Short version: A hospital's outsourcing services. Outsourced managers are abusing hospital employees to induce employee turnover and replace those employees with their own firm's workers. Hospital management is enjoying the reduced costs reflecting positively on their own performance metrics while not witnessing the employee abuse firsthand.
Question: What can employees do if an outsourced manager is trying to push them into leaving or get them fired?
A hospital is in the process of outsourcing some of its internal services. If an outsourced firm can drive employees away or get them fired, then the firm may get to replace current hospital staff with their own employees. Managers from outsourced firms seem to have an active interest in doing so, some more than others.
An outsourced firm's strategy seems to be a combination of:
Provide ample documentation of alleged issues to make it easy for the hospital to fire current employees on a whim.
Facilitate current employee turnover by making the work environment as unpleasant as possible.
At current, a particular outsourced firm has been successful in having several long-time employees in related departments leave while bringing in more of their own staff. Continued abuse is pushing more current employees in that direction.
A manager from this particular outsourced firm has adopted aggressive tactics. As I have friends and family in the hospital, I'm now involved in regular discussions about these problems, and I'd like to offer some helpful advice on how to deal with this manager.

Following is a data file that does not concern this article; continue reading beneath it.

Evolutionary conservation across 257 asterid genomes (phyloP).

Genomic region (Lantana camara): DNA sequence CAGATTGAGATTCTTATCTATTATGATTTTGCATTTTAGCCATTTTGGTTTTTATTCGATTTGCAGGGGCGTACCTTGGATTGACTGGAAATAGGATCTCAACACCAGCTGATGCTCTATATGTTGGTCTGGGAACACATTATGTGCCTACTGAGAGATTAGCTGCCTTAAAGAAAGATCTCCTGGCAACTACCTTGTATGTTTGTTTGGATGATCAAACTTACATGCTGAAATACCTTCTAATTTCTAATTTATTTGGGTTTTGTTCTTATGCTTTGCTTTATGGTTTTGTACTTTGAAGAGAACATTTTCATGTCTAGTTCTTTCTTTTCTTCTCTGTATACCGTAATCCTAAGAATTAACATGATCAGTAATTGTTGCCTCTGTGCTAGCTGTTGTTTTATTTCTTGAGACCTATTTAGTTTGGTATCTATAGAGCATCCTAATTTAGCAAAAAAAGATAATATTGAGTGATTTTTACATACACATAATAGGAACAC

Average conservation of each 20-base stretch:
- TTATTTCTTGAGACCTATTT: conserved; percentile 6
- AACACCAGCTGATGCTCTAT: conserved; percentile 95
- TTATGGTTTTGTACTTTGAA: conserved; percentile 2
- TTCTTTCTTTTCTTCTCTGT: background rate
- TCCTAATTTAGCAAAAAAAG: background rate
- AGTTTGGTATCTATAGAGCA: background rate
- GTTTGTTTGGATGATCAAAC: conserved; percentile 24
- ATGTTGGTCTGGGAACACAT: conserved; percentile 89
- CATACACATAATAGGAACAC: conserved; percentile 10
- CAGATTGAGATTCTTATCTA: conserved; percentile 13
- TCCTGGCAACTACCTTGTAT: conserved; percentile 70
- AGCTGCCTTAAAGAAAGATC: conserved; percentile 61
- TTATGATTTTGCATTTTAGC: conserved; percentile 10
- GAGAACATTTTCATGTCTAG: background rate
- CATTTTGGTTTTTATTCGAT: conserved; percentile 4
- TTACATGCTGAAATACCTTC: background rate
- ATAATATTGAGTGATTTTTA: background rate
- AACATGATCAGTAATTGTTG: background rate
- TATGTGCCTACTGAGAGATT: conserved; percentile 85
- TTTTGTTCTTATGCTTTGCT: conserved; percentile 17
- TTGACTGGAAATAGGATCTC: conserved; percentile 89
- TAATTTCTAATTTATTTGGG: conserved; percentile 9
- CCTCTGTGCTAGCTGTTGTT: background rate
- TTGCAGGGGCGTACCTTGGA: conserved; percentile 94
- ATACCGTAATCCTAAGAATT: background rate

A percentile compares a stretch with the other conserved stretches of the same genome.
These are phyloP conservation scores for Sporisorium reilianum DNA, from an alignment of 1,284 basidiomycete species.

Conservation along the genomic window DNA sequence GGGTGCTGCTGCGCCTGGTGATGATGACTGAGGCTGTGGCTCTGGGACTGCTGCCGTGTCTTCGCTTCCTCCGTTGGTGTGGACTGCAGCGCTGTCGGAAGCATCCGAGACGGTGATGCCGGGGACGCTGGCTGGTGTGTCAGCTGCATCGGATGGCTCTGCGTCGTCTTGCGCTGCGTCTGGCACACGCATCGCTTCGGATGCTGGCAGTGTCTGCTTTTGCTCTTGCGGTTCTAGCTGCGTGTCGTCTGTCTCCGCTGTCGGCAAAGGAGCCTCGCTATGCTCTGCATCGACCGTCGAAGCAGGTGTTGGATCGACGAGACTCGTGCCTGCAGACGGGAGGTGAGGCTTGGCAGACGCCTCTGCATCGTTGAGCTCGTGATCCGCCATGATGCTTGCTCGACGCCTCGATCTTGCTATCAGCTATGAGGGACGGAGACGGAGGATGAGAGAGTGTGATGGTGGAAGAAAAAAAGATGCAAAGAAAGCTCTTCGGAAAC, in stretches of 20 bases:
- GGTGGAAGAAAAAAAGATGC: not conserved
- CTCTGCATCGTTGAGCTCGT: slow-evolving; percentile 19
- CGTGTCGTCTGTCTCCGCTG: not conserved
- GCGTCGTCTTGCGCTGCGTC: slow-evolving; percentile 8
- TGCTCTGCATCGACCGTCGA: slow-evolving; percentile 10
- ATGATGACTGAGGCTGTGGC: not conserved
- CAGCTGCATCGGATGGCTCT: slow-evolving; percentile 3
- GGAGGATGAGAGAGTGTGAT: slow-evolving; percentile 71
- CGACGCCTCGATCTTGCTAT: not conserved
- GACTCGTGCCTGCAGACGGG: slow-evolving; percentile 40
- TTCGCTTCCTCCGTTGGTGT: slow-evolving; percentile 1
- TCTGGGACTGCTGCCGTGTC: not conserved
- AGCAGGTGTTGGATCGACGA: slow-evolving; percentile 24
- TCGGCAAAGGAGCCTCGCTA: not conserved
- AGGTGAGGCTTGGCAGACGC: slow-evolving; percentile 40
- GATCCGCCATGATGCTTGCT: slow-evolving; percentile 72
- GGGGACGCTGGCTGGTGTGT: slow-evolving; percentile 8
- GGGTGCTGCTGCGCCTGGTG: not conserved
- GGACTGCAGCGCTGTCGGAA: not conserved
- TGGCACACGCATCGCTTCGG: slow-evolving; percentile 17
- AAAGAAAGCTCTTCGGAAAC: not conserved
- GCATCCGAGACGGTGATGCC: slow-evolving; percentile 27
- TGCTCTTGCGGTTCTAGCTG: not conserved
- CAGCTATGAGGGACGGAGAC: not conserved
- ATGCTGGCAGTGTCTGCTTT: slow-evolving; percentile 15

This outsourced manager's tactics appear to include:
Reporting anything that they can make sound problematic in some way.
Example: Manager entered hospital kitchen area, where crammed aisles mean that employees occasionally bump into each other. Manager got an employee to bump into them. Manager is threatening to report employee to HR for intentional assault.
Example: Employees have desk work and visit patients. Manager threatened to report employees for allegedly fooling around in the privacy of their offices.
Behaving in a rude fashion under the guise of professional concern.
Example: Manager pulls employees off to the side and criticizes employees for arbitrary decisions in a non-constructive fashion.
Example: Manager interrupts employees as they talk to "correct" their word choices in fairly silly ways. Such as, if an employee says something happened "a day ago", manager may correct that it was actually just 20 hours ago.
I'm not exactly sure how hospital management feels about these issues, but realistically, they might be inclined to look the other way. The issue's that the outsourced firms might be able to replace current staff for less money.
The issue exists for the current staff and patients, as both are suffering due to this artificial-turnover environment where employees are being demoralized and hindered while trying to deliver patient care.
The hospital's management is currently enjoying the cost-cutting, as it's leading to successful performance metrics while hospital employees are burning themselves out trying to pick up the slack. While the overall situation is unsustainable, there's no apparent personal reason that the hospital's management should care. For them, correcting the problem will mean hurting their own bottom line, effecting a major conflict-of-interest that's probably inspiring them to look the other way and give the outsourcing firms the benefit-of-the-doubt.